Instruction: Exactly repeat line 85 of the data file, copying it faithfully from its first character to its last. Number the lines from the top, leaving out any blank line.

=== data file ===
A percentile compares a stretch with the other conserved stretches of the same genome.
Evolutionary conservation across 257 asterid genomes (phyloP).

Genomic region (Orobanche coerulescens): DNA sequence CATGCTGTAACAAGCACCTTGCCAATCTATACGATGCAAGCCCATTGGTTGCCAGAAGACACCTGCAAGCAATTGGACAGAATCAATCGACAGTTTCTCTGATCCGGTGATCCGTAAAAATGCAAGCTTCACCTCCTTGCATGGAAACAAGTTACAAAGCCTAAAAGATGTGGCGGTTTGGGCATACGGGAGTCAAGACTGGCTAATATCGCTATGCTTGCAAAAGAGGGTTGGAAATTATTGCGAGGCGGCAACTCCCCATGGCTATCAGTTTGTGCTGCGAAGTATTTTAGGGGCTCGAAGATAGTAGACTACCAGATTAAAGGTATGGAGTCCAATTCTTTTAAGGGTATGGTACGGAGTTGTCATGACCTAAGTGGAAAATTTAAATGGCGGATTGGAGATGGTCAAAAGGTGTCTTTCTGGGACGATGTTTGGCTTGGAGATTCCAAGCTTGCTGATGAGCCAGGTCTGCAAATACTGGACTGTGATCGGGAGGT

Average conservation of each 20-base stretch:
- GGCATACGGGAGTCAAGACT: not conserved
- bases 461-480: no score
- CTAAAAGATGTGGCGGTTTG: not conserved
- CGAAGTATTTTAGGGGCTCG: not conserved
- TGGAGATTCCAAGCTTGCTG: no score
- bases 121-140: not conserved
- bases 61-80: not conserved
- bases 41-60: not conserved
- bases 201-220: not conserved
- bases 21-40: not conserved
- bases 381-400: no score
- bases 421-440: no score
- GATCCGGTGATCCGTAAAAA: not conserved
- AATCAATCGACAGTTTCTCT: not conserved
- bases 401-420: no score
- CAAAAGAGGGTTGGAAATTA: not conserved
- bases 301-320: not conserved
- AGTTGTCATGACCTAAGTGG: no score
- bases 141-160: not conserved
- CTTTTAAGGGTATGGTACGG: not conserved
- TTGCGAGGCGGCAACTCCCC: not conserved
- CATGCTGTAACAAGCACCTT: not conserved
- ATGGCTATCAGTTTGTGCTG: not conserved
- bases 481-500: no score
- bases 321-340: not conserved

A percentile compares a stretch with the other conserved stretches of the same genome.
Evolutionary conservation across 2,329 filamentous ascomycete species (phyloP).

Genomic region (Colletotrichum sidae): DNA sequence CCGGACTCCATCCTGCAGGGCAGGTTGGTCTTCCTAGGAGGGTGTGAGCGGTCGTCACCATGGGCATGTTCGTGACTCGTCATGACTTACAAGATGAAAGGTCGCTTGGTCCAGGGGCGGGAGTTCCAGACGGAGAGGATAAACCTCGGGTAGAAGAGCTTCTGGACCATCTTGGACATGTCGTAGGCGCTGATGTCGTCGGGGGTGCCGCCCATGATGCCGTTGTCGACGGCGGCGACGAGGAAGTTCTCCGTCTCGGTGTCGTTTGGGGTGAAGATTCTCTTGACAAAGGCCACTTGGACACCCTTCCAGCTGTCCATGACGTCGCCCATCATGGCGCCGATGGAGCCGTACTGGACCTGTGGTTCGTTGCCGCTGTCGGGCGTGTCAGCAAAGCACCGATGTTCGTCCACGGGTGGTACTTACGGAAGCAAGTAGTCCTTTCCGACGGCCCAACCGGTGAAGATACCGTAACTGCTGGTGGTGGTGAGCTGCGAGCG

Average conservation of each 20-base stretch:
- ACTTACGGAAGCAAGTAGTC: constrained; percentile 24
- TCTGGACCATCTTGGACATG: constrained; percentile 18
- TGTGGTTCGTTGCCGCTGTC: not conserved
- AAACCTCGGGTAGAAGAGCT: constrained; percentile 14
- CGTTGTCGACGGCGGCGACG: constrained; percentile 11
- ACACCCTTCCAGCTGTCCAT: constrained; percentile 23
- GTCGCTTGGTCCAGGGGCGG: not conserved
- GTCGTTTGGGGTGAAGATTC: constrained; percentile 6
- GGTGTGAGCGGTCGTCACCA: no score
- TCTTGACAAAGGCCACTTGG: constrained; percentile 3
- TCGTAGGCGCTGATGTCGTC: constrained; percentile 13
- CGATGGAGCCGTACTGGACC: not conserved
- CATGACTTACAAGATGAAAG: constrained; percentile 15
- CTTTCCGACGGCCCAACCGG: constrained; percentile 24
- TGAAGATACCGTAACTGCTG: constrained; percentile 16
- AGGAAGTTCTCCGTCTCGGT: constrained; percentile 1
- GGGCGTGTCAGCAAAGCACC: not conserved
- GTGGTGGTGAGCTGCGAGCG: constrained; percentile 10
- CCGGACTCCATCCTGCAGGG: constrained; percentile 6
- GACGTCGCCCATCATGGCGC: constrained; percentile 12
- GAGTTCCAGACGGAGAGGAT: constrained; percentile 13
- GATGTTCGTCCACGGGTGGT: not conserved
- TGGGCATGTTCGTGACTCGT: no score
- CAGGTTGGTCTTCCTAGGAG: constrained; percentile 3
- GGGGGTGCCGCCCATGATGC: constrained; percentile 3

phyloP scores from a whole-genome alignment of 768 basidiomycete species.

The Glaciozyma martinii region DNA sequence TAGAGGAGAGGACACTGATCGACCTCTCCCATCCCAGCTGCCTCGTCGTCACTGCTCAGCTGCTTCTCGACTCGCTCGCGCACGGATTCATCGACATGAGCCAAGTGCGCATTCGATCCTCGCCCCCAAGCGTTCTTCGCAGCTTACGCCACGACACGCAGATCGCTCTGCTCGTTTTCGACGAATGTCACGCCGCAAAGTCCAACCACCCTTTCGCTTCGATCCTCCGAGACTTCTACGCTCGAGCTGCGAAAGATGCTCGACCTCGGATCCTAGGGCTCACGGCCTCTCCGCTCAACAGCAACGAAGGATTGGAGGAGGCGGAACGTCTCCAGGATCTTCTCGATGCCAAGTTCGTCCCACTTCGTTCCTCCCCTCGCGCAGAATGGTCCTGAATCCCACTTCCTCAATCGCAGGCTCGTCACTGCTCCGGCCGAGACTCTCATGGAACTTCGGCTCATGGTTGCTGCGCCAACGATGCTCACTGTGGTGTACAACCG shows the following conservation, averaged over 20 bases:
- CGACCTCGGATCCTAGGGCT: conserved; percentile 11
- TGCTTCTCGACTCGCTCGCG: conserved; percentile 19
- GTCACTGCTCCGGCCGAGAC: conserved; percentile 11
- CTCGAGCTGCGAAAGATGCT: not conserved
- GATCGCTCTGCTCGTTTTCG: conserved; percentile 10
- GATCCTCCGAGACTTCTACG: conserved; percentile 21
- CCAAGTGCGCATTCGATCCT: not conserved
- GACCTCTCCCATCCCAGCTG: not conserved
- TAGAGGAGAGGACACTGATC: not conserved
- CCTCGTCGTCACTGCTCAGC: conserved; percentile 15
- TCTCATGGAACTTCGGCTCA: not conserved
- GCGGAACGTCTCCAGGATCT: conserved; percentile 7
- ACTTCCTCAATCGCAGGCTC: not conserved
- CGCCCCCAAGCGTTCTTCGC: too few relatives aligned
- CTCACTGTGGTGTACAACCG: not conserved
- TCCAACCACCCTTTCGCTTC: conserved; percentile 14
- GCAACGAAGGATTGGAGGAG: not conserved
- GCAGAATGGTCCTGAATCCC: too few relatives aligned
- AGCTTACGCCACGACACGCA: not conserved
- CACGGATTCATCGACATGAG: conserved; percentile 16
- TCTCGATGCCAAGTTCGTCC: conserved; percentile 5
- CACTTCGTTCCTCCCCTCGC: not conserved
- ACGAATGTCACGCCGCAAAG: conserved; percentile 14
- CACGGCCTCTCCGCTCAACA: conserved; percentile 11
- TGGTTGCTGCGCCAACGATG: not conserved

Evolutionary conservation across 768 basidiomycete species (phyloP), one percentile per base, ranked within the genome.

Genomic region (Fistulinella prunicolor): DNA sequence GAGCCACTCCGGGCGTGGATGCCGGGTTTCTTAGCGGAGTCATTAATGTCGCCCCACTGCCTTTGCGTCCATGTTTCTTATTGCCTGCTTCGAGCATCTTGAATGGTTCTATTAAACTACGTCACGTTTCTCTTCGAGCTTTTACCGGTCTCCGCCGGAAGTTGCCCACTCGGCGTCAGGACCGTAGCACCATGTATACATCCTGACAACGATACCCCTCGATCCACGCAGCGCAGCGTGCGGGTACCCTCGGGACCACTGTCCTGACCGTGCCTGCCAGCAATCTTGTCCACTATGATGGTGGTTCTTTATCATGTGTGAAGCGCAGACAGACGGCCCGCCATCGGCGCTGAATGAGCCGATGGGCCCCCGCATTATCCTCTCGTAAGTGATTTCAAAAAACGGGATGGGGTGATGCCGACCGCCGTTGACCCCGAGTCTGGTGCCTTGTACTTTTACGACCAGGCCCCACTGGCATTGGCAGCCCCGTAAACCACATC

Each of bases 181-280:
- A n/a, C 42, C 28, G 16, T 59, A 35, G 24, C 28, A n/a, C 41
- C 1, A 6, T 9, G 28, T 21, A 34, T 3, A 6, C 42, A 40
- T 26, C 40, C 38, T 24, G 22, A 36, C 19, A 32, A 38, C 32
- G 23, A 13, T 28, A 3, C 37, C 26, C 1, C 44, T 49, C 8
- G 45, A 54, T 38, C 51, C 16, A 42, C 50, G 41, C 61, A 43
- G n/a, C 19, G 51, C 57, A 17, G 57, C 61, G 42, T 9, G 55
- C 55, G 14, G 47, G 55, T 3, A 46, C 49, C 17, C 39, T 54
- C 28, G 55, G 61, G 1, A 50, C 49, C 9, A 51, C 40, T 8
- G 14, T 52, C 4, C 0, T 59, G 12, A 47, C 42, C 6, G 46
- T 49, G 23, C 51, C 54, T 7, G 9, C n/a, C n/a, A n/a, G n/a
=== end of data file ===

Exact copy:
- TGGTTGCTGCGCCAACGATG: not conserved